Yesterday I found two dead young possums in my yard. Sensing there might be more, I went investigating this morning and found a third. The two I picked up via gloves and a bag yesterday felt warm still (if fly covered), their small bodies flexible. The third I picked up today was stiff. So I am guessing one of the stray cats that claims a stretch of houses on my street probably had great fun slaying them yesterday. Only one possum was bloody, and none had been eaten.
I find myself thinking of how last night’s Psalm 7 was introduced in my Inclusive Bible translation with the line, “A frenzied musical rant, which David sang to YHWH about Cush.” I was humored because there I was, prepared to do quiet lectio out on my back porch, with my friend Adam meditating beside me — and here was an announcement that I was about to read what might better be performed as a player in a punk band.
The early prophets, into David’s day, readied the people for battle by whipping them into a frenzy through ecstatic dancing and song. I wonder if the cat that likely killed the young possums heard an inner meowed rant in its head, as the adrenaline pumped into it while it was contemplatively, quietly stalking . . .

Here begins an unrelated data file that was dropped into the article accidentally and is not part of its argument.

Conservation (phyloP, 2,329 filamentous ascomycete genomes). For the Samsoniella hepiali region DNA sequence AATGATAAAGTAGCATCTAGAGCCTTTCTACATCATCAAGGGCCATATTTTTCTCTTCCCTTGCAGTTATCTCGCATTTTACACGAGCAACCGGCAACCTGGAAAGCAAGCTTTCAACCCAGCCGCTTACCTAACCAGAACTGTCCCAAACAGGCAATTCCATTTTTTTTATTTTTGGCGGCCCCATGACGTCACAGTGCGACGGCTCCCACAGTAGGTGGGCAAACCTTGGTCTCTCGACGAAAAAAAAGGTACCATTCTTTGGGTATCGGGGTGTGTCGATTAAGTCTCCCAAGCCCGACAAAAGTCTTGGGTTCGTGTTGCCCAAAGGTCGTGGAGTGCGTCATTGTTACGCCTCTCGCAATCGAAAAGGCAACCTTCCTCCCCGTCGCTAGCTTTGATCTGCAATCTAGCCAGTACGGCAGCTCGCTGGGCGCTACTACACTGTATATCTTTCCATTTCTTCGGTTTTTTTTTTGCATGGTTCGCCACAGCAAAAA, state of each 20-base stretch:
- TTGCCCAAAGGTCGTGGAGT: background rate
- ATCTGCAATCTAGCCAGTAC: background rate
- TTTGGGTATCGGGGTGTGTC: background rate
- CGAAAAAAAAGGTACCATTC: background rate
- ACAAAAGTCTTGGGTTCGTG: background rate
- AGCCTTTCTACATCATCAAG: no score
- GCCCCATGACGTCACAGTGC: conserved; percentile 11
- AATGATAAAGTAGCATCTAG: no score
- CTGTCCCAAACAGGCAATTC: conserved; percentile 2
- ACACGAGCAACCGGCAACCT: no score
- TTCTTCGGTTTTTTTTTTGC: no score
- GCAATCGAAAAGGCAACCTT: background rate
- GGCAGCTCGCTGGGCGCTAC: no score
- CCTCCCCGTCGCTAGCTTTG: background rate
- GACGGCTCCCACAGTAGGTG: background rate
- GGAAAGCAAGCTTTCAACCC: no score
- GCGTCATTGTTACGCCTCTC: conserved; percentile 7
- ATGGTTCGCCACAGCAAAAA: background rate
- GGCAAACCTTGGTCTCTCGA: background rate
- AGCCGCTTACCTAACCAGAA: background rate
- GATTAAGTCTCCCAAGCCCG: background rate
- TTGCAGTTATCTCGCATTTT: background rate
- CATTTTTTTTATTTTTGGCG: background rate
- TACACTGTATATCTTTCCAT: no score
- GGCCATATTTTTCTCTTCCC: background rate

Perhaps a cat stalking its prey is exceptionally well-suited to do lectio with Psalm 7.
What is it like to yearn for the feel of another creature’s neck breaking between your jaws as you shake it to death?
Human hunters, too, combine quiet attention with a thrill and wonder before a creature they kill — though often to skin and eat, unlike this cat who seemed interested only in the pleasure of killing these possums.
David in Psalm 7 prays to God as “a just judge, a God whose anger would blaze forth every day if you were not so forgiving! Even so, you sharpen your sword and bend and string your bow. You have prepared your deadly weapons and readied your flaming arrows.”
We need to think of an acute enemy to feel comfortable with this psalm. For many of us that ardent enemy is not another human being, but inner demons, disease, all the barriers that prevent us from truly recognizing that, as a young man put it to me yesterday, “we are all in this together!” This is something he said he reminds himself whenever he’s jarred by an encounter with someone who prefers shallow entertainment to deep thought.
Still, there’s a surge of power that ripples through all these images: the weapon-ready God and the possum killing cat and David’s frenzied rant.
Perhaps it’s easier to want to identify with the still warm dead possum lying in my gloved hand. But the cat who killed it is one of God’s creatures, too — a creature who knows a side of the mind of God, if shorn of the notion that a warrior God only pursues the mischief-makers of injustice.